And then a lovely female hummingbird came by and came straight to the picture window, hovering for several second close to the glass. Her message was clear. But where were the hummingbird feeders? We were baffled. I looked everywhere, beginning to wonder if we'd been burglered again--I mean, they are pretty cool feeders! I finally checked upstairs and found a box neatly labeled "hummingbird feeders" which my mom had tidily put away last fall. Thank goodness. I heated up four cups of water to melt the sugar and soon had two feeders hanging outside. And then I went to work on water, which is always my top priority, and I knew I wouldn't settle until I'd given it my best shot. I grabbed my drill and opened up the shop, half carried-half drug the pump along the snow to its house, which I then began the process of unburying. I truly dislike the monster of a tarp that covers the pump house and finally unscrewed the little piece of plywood that kept it attached to the top of the house, which was a start. But it spread out on the ground around the house, two feet on one side, one foot on one side, and about six feet on the other, all covered with from three to eight inches of course, icy snow. I had to remove all of it before I could even begin to move that horrible heavy tarp. But at last it was off and I turned the house on its side.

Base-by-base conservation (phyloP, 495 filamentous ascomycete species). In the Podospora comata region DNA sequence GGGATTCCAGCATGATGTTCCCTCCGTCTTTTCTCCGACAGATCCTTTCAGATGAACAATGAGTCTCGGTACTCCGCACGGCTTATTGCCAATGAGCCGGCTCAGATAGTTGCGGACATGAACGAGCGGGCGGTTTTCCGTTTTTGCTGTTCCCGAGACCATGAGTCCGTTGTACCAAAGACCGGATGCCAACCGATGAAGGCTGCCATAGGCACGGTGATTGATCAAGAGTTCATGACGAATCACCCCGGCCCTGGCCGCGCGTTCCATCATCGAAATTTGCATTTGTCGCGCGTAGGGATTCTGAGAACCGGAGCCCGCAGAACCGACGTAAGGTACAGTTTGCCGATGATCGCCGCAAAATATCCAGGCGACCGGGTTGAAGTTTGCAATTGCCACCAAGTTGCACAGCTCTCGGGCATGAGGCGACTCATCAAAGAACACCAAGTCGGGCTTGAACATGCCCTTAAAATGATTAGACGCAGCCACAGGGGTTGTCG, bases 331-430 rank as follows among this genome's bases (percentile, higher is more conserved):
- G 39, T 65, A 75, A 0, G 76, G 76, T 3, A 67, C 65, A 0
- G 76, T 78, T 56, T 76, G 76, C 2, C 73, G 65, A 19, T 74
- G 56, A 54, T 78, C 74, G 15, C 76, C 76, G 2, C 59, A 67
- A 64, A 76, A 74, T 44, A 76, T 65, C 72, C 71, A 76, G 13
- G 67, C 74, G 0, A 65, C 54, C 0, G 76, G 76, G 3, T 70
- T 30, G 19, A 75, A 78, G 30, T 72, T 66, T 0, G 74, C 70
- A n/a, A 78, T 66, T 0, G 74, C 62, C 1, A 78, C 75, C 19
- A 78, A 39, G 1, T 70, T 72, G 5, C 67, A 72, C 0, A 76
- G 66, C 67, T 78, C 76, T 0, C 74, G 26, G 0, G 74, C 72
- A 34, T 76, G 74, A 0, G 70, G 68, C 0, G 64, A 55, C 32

The first thing to do was to level the bottom of the newly-excavated hollow I dug last fall to accommodate a piece of plywood below the pump. It had not been level then, but some scraping and maneuvering dirt finally did the trick, based upon the level app on my phone. I shored it up in the center and placed the pump there, scooted it over to the inlet pipe, smeared the seam in white sealant goo, and screwed them together with a pipe wrench. It was looking pretty good. There was gas in the tank, but I needed water to prime, so grabbed the jug of well water from the back deck of the cabin and filled the tank. Low and beyond, the pump started beautifully! But once the tank was empty, no more water came out. I waited a few long seconds, then shut it off. It couldn't be frozen, could it? The inlet pipe from the well to the pump was still buried in snow, so the first thing I did was shovel that off. Then I tried again and this time I was more patient and, after a long pause, well water gushed out. Success! Next step: attach the outlet pipe. This proved to be more difficult as only the closest few feet of it were free of snow and there wasn't enough flexibility to line it up directly into the fitting on the tank. So I went back to digging, checking to see it if was enough every few feet. The depth of the snow there was from six inches at the close end to about a foot where I stopped. I wound up excavating about 15 feet to where it began to curve before I had enough flexibility to hook it up. All ready to fill the tank!